UWA Handbook 2017

Unit details

BIOL1131 Plant and Animal Biology

Credit 6 points
(see Timetable)
Semester 2UWA (Perth)Face to face
Semester 2AlbanyMulti-mode
Details for undergraduate courses
  • Level 1 core unit in the Conservation Biology; Zoology; Botany; Agricultural Science; Marine Science major sequences
  • Level 1 complementary unit in the Biology specialisation in the Environmental Science major sequence
  • Category B broadening unit for Bachelor of Arts, Bachelor of Commerce and Bachelor of Design students
  • Level 1 elective
Content This unit explores diversity of form and function of animals, plants and fungi, in marine, freshwater and terrestrial habitats. It considers their origins, taxonomic relationships, structural, physiological and behavioural adaptations, their lifestyles, reproductive modes and life history strategies. There is an emphasis on how these characteristics allow living organisms to exploit a wide range of environmental conditions, and on the impact of changes in those conditions, through either natural occurrences or anthropogenic effects. It provides the basic knowledge required for field-based biology such as ecology, eco-physiology or environmental management. The unit provides a comprehensive introduction to organismal biology and demonstrates the process of biological enquiry via engaging students in an online journal project.
Outcomes Students are able to (1) recall and articulate the diversity of ways that living organisms live and how functional adaptations allow organisms to exploit a wide range of environmental conditions; (2) understand how knowledge of biological processes can be used to make management decisions in natural or altered ecosystems; (3) describe how structural, physiological and behavioural adaptations allow organisms to exploit a wide range of environmental conditions; (4) demonstrate the principles of experimental design and analysis through application to practical exercises and assignments; (5) demonstrate critical thinking through practical assessments; and (6) work cooperatively in practical classes and in the field, handling biological materials and equipment in a proficient and safe manner.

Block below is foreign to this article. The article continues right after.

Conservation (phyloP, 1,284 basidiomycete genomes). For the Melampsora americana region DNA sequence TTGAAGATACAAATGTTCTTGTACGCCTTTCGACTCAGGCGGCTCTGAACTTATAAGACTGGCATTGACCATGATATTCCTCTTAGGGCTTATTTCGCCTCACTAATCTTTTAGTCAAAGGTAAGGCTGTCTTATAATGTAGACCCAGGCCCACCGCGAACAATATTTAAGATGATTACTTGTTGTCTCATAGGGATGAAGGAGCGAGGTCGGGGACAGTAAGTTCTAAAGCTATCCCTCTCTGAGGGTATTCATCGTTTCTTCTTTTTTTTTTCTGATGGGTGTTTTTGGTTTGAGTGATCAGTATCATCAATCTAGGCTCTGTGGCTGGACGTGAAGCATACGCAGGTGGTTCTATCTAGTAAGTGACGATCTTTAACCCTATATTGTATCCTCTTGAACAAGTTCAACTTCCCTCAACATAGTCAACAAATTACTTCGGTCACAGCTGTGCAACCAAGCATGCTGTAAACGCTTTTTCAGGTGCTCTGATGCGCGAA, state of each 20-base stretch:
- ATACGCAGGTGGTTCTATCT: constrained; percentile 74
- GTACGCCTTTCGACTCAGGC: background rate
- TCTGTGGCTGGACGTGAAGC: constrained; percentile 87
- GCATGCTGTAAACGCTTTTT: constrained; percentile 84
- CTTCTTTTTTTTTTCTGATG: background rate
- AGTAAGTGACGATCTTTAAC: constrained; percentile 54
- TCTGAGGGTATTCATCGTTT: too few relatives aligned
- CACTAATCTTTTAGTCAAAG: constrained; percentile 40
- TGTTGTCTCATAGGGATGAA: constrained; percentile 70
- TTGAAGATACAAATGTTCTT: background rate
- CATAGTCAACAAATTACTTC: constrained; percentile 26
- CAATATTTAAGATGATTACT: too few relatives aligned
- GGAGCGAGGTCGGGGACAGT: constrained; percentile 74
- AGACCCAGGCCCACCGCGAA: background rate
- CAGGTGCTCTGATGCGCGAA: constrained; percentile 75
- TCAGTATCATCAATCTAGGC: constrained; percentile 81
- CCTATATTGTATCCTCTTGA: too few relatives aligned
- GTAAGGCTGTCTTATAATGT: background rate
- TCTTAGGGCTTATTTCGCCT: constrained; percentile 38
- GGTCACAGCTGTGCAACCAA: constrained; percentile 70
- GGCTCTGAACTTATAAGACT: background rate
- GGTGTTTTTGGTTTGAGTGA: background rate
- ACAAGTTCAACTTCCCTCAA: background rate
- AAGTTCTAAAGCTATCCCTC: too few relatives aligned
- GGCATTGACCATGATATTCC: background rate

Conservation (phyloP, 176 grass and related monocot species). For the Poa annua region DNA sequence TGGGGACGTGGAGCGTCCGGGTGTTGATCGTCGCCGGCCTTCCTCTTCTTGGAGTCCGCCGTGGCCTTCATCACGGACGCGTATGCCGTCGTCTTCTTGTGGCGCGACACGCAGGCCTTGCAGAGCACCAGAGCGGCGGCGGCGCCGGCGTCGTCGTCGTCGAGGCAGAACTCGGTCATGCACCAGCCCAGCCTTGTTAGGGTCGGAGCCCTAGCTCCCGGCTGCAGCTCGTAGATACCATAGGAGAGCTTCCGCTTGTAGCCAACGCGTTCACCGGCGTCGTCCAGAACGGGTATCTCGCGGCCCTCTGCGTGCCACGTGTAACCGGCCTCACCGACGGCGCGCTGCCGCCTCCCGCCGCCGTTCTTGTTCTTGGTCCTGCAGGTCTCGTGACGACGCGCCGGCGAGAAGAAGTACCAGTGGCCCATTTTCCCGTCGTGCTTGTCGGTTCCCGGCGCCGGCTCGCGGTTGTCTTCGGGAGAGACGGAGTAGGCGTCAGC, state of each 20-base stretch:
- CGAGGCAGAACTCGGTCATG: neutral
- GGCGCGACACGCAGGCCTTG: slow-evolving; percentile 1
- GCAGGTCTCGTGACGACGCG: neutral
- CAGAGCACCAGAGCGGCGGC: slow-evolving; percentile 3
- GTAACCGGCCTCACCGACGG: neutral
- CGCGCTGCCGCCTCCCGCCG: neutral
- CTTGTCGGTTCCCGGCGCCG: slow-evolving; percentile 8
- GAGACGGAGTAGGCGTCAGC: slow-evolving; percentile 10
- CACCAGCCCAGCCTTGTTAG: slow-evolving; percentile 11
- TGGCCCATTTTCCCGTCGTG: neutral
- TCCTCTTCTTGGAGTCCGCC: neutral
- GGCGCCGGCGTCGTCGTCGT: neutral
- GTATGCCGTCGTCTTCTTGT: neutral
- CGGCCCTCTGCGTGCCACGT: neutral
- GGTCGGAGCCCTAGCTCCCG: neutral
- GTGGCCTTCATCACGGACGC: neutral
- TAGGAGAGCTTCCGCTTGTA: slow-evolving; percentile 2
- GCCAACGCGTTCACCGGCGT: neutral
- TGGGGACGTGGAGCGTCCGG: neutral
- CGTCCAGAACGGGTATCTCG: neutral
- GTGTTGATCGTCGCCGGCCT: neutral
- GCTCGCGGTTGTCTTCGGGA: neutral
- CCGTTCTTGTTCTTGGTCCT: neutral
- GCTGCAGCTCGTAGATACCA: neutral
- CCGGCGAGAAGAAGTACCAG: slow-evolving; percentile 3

Assessment Typically this unit is assessed in the following ways: (1) continuous assessment of lectures and practical content; (2) a journal project involving data analysis, written assignments and peer review; and (3) a final examination. Further information is available in the unit outline.

Supplementary assessment is not available in this unit except in the case of a bachelor's pass degree student who has obtained a mark of 45 to 49 overall and is currently enrolled in this unit, and it is the only remaining unit that the student must pass in order to complete their course.
Unit Coordinator(s) Dr Nicola Mitchell and Dr Tim Langlois
Unit rules
Advisable prior study: BIOL1130 Frontiers in Biology or WACE Biological Sciences or TEE Biology
Contact hours lectures: 2 hours per week; practical sessions: 3 hours per week (approximately)
Unit Outlinehttp://www.unitoutlines.science.uwa.edu.au/Units/BIOL1131/SEM-2/2017
Note This unit is recognised by the University as a service learning unit. Service learning refers specifically to community engagement activities that are embedded in units of study, being structured and assessed as formal educational experiences.

Students who have not taken BIOL1130 Frontiers in Biology should contact the unit coordinators for preliminary reading.

Ladiges, P. et al. Biology: an Australian Focus, 5th edn: McGraw-Hill

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  • Books and other material wherever listed may be subject to change. Book lists relating to 'Preliminary reading', 'Recommended reading' and 'Textbooks' are, in most cases, available at the University Co-operative Bookshop (from early January) and appropriate administrative offices for students to consult. Where texts are listed in the unit description above, an asterisk (*) indicates that the book is available in paperback.